Survey Details Barriers to Addressing SDOH of Oncology Patients

Feb. 19, 2024
ASCO task force highlights need for reliable data collection to help evaluate return-on-investment of intervention strategies

Respondents to an American Society of Clinical Oncology survey about working with underserved populations expressed the need for a return-on-investment model to support personnel, social needs screening, and collaborating with ASCO on advocacy and policy.

The ASCO Serving the Underserved Task Force was created in 2020 to address the lack of data on cancer care delivery among underserved populations, identify barriers and facilitators for care delivery to underserved populations, and propose solutions based on oncology professionals’ experiences.

The survey of 462 oncology professionals, administered from May to August 2022, was the first national U.S.-based survey assessing barriers and solutions of oncology professionals in their care delivery for underserved patients with cancer. 

The report based on the survey found that social workers coordinated a majority of health-related social services such as transportation, food, housing, mental health services, financial counseling, childcare, and employment.

The survey highlighted a lack of affordable, accessible mental health services among underserved patients with cancer, and the vital need for integrated, trained staff to deliver quality care in under-resourced settings.

Respondents relied on best guesses or estimates to report on the socioeconomic and demographic characteristics of their patient population. The report said this highlights the need for consistent, reliable data collection, which would in turn help to evaluate many aspects of care and return-on-investment of staffing models or intervention strategies.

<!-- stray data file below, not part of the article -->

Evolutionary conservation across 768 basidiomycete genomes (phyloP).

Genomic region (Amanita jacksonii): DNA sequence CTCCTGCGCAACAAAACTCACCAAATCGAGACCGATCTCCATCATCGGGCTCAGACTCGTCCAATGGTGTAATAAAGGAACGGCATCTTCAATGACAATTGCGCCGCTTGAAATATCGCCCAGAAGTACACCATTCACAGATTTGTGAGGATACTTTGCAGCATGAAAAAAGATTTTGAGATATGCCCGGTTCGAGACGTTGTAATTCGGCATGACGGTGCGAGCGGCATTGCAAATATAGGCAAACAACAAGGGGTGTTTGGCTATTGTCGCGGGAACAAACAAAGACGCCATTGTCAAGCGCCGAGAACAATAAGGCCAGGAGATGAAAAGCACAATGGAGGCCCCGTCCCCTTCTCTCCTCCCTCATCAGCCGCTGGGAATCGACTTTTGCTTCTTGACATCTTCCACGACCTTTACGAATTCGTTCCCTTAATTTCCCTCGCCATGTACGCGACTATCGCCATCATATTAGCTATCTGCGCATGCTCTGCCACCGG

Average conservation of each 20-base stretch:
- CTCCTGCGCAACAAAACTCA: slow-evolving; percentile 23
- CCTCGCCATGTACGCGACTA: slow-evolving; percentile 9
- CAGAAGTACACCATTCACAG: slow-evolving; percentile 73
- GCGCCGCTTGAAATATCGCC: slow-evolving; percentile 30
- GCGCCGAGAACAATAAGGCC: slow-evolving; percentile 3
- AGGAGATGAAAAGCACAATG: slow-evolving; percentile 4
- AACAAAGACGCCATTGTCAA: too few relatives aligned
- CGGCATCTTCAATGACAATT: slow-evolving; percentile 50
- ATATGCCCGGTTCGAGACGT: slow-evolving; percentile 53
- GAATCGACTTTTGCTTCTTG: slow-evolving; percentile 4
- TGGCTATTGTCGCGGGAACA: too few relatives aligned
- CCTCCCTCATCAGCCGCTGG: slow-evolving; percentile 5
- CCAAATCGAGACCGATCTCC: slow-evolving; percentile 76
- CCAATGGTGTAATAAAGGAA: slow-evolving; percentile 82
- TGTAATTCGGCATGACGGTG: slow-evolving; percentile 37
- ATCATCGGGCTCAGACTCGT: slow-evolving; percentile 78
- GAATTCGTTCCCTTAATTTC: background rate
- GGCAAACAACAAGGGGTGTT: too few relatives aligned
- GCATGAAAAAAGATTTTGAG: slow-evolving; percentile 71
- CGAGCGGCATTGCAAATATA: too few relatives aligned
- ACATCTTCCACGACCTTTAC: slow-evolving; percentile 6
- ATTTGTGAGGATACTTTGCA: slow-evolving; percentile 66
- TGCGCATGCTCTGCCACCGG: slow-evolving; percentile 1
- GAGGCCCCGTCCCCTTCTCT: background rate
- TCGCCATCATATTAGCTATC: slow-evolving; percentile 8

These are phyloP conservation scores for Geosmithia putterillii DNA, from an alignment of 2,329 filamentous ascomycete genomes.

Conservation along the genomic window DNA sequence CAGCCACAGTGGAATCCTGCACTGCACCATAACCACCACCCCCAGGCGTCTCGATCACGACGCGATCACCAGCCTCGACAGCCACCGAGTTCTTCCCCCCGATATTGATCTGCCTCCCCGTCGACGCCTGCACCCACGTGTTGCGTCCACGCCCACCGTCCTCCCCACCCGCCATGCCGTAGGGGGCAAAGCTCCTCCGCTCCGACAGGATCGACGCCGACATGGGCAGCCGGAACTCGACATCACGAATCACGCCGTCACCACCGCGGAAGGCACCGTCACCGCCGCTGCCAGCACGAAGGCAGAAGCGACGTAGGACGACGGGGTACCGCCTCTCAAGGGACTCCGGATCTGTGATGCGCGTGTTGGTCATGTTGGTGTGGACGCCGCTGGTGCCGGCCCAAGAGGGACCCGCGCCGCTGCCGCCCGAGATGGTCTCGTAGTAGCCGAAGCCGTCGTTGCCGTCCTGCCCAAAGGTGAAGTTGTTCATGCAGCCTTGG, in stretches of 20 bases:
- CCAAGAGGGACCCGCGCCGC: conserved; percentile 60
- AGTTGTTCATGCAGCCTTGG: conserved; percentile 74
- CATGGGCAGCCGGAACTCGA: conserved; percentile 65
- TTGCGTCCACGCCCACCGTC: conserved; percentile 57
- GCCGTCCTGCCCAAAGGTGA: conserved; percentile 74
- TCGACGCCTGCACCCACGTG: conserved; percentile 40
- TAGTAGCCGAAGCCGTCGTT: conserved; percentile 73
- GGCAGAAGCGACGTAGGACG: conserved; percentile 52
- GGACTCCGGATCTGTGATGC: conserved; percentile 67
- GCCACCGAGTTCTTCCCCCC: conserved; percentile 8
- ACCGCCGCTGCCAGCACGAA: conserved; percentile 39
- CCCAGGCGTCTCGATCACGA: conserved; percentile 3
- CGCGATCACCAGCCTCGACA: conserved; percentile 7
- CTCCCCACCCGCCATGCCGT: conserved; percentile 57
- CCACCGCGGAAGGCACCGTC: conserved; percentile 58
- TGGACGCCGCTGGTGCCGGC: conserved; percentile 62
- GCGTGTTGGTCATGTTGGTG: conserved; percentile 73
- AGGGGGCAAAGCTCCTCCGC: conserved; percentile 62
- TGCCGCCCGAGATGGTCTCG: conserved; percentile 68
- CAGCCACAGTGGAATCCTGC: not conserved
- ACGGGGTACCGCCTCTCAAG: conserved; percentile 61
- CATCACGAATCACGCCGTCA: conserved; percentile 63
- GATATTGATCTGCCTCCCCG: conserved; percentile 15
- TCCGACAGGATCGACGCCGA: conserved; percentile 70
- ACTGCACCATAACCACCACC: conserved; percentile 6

“Although no perfect measures of social needs or equity exist, the current reliance on general estimation and proxy measures, combined with the lack of consistent, longitudinal data collection from patients, is problematic,” the report said. “Without valid and reliable data, evaluating return-on-investment of any staffing model or intervention strategy to support underserved populations becomes impossible. As population health and social needs measures become more consistently available within oncology settings, evaluation of appropriate staffing models to meet the needs of underserved populations becomes an easier lift and may enhance the ability of a practice to demonstrate return on investment (in both financial and patient outcome terms).”

Integrating validated screening and intervention tools into work flows and electronic health records is vital, the report said. 

The task force said that resource allocations should include consideration of integrating social services, public health, mental health, and community partnerships into clinical practice.

“These results emphasize the critical need for partnerships between clinicians serving the underserved and professional societies such as ASCO, who may advocate for policies to address inequitable care delivery such as payment models that support data collection of health-related social needs,” said Manali I. Patel, M.D., lead author of the study and co-chair of the task force, in a statement. “They may also advocate for reimbursement aligned with health equity measures, as well as resources to support personnel such as social workers, navigators, and community health workers.”

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